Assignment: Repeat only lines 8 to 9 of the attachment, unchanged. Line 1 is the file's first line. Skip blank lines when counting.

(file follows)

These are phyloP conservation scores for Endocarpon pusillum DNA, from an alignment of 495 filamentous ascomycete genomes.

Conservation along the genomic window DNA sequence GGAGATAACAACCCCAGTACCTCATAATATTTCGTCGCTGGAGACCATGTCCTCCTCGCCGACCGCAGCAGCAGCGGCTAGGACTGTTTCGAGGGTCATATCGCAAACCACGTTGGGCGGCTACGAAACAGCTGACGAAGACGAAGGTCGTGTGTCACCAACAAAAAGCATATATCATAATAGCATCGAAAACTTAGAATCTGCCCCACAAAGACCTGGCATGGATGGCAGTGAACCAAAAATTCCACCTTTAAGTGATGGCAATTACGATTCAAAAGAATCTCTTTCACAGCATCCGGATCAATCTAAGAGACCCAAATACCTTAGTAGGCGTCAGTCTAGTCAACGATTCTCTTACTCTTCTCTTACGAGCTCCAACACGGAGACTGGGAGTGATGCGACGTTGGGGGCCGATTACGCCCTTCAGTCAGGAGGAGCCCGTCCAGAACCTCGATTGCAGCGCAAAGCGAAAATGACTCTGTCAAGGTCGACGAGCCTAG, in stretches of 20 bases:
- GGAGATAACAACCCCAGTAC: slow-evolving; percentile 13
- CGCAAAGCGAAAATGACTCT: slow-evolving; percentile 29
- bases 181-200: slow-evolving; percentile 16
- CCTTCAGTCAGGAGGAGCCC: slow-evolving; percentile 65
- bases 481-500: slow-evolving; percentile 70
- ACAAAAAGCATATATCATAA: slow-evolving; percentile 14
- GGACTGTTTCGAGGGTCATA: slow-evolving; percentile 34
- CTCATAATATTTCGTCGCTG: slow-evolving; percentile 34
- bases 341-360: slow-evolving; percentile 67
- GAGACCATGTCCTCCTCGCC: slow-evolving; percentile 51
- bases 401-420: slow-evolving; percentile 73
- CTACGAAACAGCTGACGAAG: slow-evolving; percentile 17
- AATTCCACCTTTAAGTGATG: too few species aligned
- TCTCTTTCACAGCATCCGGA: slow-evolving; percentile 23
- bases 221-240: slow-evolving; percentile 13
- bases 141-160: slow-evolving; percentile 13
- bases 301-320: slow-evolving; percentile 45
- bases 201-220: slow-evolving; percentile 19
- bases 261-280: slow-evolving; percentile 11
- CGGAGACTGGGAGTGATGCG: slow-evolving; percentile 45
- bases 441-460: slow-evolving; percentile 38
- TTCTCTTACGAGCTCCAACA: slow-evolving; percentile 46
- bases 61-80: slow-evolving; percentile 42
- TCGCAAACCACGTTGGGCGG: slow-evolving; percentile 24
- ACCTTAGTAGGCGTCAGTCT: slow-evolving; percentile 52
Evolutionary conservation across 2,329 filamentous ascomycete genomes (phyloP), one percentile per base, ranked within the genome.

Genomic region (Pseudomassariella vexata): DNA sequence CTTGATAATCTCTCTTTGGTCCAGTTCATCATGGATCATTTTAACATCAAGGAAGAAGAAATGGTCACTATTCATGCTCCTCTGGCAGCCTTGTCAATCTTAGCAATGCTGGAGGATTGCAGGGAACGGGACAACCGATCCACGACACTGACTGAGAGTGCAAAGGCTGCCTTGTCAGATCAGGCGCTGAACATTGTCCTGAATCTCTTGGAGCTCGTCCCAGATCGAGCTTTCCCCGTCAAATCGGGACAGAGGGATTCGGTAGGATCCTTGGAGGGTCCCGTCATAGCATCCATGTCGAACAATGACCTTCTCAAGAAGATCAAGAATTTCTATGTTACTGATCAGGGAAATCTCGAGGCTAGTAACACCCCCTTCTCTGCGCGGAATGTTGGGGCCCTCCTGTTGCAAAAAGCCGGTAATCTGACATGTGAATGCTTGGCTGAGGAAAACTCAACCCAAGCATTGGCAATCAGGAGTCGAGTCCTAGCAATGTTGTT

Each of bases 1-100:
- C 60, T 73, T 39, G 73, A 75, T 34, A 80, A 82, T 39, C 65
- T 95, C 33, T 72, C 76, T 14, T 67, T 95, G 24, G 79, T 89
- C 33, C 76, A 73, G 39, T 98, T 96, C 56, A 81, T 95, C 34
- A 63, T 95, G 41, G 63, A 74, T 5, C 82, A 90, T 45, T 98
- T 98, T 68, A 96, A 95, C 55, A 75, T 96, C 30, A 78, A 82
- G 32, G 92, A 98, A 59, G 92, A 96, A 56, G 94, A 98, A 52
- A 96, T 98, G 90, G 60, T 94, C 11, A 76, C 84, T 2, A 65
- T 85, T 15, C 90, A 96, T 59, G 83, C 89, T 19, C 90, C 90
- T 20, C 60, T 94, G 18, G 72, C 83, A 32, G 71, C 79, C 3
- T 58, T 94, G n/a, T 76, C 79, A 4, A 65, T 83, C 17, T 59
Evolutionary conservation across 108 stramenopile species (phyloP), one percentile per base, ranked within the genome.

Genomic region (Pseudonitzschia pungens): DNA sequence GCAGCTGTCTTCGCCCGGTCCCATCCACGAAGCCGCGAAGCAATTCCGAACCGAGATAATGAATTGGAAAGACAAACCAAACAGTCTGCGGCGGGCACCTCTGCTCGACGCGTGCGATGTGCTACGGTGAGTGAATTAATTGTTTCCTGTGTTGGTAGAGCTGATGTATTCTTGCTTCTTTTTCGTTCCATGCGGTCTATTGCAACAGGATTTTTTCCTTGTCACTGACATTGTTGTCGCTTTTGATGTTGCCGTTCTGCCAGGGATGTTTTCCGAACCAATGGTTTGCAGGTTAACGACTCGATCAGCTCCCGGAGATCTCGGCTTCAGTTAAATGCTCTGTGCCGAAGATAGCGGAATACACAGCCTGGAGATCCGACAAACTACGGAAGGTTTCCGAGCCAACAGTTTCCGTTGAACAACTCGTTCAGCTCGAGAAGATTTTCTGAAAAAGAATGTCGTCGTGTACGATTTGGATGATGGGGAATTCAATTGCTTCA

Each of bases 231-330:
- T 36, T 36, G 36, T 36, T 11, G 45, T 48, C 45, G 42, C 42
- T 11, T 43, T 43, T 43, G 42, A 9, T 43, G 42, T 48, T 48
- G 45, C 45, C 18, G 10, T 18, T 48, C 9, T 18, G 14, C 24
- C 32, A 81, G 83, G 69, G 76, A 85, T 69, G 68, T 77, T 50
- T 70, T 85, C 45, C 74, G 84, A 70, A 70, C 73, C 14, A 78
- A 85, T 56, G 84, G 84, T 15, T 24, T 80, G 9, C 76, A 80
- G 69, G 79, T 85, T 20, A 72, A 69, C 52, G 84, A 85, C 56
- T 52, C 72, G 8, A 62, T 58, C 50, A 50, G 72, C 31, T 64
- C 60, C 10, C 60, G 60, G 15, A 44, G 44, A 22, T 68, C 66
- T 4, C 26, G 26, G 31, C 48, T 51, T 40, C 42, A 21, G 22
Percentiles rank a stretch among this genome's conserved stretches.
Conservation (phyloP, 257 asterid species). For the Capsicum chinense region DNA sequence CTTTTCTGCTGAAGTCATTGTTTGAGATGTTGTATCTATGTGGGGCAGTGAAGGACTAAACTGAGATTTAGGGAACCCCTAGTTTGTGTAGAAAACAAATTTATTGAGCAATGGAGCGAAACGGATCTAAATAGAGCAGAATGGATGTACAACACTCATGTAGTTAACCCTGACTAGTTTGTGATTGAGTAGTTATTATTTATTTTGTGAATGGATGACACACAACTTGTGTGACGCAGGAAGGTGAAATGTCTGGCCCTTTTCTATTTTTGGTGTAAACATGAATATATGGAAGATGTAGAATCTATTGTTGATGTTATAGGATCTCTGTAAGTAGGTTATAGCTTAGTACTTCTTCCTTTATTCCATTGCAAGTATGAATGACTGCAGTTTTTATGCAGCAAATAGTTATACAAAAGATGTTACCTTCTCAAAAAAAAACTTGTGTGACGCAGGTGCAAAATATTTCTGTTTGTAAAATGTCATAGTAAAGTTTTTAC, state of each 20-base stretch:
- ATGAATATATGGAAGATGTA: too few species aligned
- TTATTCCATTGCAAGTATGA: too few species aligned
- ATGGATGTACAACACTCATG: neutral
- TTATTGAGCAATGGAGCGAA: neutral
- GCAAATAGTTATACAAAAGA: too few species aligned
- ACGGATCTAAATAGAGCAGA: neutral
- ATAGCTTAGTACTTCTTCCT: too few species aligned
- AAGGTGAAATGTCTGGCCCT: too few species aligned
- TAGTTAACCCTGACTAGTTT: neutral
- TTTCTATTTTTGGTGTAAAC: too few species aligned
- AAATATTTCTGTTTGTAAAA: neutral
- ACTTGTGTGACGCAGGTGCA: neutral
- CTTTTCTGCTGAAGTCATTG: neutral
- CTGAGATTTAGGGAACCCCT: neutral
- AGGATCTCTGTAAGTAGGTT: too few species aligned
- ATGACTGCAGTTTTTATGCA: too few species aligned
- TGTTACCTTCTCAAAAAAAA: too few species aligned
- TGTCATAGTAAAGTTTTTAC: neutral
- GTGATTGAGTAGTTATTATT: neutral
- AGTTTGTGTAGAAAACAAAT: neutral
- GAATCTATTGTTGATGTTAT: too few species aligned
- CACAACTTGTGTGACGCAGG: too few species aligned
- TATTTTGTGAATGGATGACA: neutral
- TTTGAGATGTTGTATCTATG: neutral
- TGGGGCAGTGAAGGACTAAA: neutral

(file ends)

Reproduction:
- ACAAAAAGCATATATCATAA: slow-evolving; percentile 14
- GGACTGTTTCGAGGGTCATA: slow-evolving; percentile 34